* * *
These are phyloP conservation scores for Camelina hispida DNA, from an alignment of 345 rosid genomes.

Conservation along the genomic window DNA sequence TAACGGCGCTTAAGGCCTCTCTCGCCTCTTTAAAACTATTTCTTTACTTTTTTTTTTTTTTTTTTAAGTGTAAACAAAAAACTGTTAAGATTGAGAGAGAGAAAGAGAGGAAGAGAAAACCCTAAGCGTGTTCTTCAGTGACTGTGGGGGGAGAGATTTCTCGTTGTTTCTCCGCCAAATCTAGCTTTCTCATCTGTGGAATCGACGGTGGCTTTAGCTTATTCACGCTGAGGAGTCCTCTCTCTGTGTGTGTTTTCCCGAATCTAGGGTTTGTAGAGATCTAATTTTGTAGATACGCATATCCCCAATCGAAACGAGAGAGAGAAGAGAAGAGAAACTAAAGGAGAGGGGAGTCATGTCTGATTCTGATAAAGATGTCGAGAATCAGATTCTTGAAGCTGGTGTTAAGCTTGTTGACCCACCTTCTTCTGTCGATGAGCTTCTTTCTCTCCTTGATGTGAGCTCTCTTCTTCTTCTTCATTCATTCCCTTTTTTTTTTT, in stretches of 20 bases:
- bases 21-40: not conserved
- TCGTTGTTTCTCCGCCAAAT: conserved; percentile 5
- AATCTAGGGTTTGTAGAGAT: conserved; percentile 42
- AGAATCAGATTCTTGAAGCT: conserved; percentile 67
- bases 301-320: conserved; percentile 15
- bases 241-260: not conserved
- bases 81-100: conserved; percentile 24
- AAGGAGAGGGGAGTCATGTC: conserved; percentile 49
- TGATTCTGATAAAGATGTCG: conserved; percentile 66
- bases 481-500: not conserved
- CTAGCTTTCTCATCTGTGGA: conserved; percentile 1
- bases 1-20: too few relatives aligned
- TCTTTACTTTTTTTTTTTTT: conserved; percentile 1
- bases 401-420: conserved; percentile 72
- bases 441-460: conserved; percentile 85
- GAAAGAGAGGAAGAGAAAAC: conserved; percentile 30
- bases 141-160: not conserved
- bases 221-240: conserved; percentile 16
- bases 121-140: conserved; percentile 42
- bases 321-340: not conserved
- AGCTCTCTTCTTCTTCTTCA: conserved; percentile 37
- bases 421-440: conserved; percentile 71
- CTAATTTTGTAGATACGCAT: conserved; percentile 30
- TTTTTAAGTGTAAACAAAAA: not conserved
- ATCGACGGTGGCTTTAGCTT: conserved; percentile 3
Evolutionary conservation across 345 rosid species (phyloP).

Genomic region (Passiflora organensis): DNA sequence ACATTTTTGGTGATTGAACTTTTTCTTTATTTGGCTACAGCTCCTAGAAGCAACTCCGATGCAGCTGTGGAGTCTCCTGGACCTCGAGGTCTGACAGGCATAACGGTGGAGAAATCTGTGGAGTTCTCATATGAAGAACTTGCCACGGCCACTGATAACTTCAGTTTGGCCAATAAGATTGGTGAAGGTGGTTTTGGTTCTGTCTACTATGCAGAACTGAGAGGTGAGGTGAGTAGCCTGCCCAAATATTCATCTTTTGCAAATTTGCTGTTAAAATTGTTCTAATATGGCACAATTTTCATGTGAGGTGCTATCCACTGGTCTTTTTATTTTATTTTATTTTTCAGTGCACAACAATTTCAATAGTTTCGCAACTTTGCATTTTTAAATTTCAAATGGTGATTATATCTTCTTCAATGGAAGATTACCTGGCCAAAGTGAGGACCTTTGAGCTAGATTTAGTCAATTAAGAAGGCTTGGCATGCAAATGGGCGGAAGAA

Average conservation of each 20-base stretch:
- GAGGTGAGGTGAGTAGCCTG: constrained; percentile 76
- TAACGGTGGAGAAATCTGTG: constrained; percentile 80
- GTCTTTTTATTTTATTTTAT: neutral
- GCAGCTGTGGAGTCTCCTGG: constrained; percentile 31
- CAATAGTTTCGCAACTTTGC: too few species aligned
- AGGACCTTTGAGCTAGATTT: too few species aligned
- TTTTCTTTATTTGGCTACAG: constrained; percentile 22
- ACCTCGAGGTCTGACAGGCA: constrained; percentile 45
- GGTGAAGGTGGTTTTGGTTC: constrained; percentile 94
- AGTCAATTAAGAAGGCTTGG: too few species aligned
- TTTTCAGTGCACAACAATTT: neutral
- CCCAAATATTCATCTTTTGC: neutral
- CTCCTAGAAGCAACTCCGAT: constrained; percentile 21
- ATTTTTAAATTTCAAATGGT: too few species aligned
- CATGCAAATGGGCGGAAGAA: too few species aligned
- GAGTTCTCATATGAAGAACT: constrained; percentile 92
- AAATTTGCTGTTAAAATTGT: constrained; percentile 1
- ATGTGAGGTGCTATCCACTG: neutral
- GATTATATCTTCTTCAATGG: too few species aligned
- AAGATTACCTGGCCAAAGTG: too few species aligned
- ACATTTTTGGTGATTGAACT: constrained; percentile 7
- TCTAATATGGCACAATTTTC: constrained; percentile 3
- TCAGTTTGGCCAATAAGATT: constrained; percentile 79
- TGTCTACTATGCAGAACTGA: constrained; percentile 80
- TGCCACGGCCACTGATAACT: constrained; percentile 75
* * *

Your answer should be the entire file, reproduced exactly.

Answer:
These are phyloP conservation scores for Camelina hispida DNA, from an alignment of 345 rosid genomes.

Conservation along the genomic window DNA sequence TAACGGCGCTTAAGGCCTCTCTCGCCTCTTTAAAACTATTTCTTTACTTTTTTTTTTTTTTTTTTAAGTGTAAACAAAAAACTGTTAAGATTGAGAGAGAGAAAGAGAGGAAGAGAAAACCCTAAGCGTGTTCTTCAGTGACTGTGGGGGGAGAGATTTCTCGTTGTTTCTCCGCCAAATCTAGCTTTCTCATCTGTGGAATCGACGGTGGCTTTAGCTTATTCACGCTGAGGAGTCCTCTCTCTGTGTGTGTTTTCCCGAATCTAGGGTTTGTAGAGATCTAATTTTGTAGATACGCATATCCCCAATCGAAACGAGAGAGAGAAGAGAAGAGAAACTAAAGGAGAGGGGAGTCATGTCTGATTCTGATAAAGATGTCGAGAATCAGATTCTTGAAGCTGGTGTTAAGCTTGTTGACCCACCTTCTTCTGTCGATGAGCTTCTTTCTCTCCTTGATGTGAGCTCTCTTCTTCTTCTTCATTCATTCCCTTTTTTTTTTT, in stretches of 20 bases:
- bases 21-40: not conserved
- TCGTTGTTTCTCCGCCAAAT: conserved; percentile 5
- AATCTAGGGTTTGTAGAGAT: conserved; percentile 42
- AGAATCAGATTCTTGAAGCT: conserved; percentile 67
- bases 301-320: conserved; percentile 15
- bases 241-260: not conserved
- bases 81-100: conserved; percentile 24
- AAGGAGAGGGGAGTCATGTC: conserved; percentile 49
- TGATTCTGATAAAGATGTCG: conserved; percentile 66
- bases 481-500: not conserved
- CTAGCTTTCTCATCTGTGGA: conserved; percentile 1
- bases 1-20: too few relatives aligned
- TCTTTACTTTTTTTTTTTTT: conserved; percentile 1
- bases 401-420: conserved; percentile 72
- bases 441-460: conserved; percentile 85
- GAAAGAGAGGAAGAGAAAAC: conserved; percentile 30
- bases 141-160: not conserved
- bases 221-240: conserved; percentile 16
- bases 121-140: conserved; percentile 42
- bases 321-340: not conserved
- AGCTCTCTTCTTCTTCTTCA: conserved; percentile 37
- bases 421-440: conserved; percentile 71
- CTAATTTTGTAGATACGCAT: conserved; percentile 30
- TTTTTAAGTGTAAACAAAAA: not conserved
- ATCGACGGTGGCTTTAGCTT: conserved; percentile 3
Evolutionary conservation across 345 rosid species (phyloP).

Genomic region (Passiflora organensis): DNA sequence ACATTTTTGGTGATTGAACTTTTTCTTTATTTGGCTACAGCTCCTAGAAGCAACTCCGATGCAGCTGTGGAGTCTCCTGGACCTCGAGGTCTGACAGGCATAACGGTGGAGAAATCTGTGGAGTTCTCATATGAAGAACTTGCCACGGCCACTGATAACTTCAGTTTGGCCAATAAGATTGGTGAAGGTGGTTTTGGTTCTGTCTACTATGCAGAACTGAGAGGTGAGGTGAGTAGCCTGCCCAAATATTCATCTTTTGCAAATTTGCTGTTAAAATTGTTCTAATATGGCACAATTTTCATGTGAGGTGCTATCCACTGGTCTTTTTATTTTATTTTATTTTTCAGTGCACAACAATTTCAATAGTTTCGCAACTTTGCATTTTTAAATTTCAAATGGTGATTATATCTTCTTCAATGGAAGATTACCTGGCCAAAGTGAGGACCTTTGAGCTAGATTTAGTCAATTAAGAAGGCTTGGCATGCAAATGGGCGGAAGAA

Average conservation of each 20-base stretch:
- GAGGTGAGGTGAGTAGCCTG: constrained; percentile 76
- TAACGGTGGAGAAATCTGTG: constrained; percentile 80
- GTCTTTTTATTTTATTTTAT: neutral
- GCAGCTGTGGAGTCTCCTGG: constrained; percentile 31
- CAATAGTTTCGCAACTTTGC: too few species aligned
- AGGACCTTTGAGCTAGATTT: too few species aligned
- TTTTCTTTATTTGGCTACAG: constrained; percentile 22
- ACCTCGAGGTCTGACAGGCA: constrained; percentile 45
- GGTGAAGGTGGTTTTGGTTC: constrained; percentile 94
- AGTCAATTAAGAAGGCTTGG: too few species aligned
- TTTTCAGTGCACAACAATTT: neutral
- CCCAAATATTCATCTTTTGC: neutral
- CTCCTAGAAGCAACTCCGAT: constrained; percentile 21
- ATTTTTAAATTTCAAATGGT: too few species aligned
- CATGCAAATGGGCGGAAGAA: too few species aligned
- GAGTTCTCATATGAAGAACT: constrained; percentile 92
- AAATTTGCTGTTAAAATTGT: constrained; percentile 1
- ATGTGAGGTGCTATCCACTG: neutral
- GATTATATCTTCTTCAATGG: too few species aligned
- AAGATTACCTGGCCAAAGTG: too few species aligned
- ACATTTTTGGTGATTGAACT: constrained; percentile 7
- TCTAATATGGCACAATTTTC: constrained; percentile 3
- TCAGTTTGGCCAATAAGATT: constrained; percentile 79
- TGTCTACTATGCAGAACTGA: constrained; percentile 80
- TGCCACGGCCACTGATAACT: constrained; percentile 75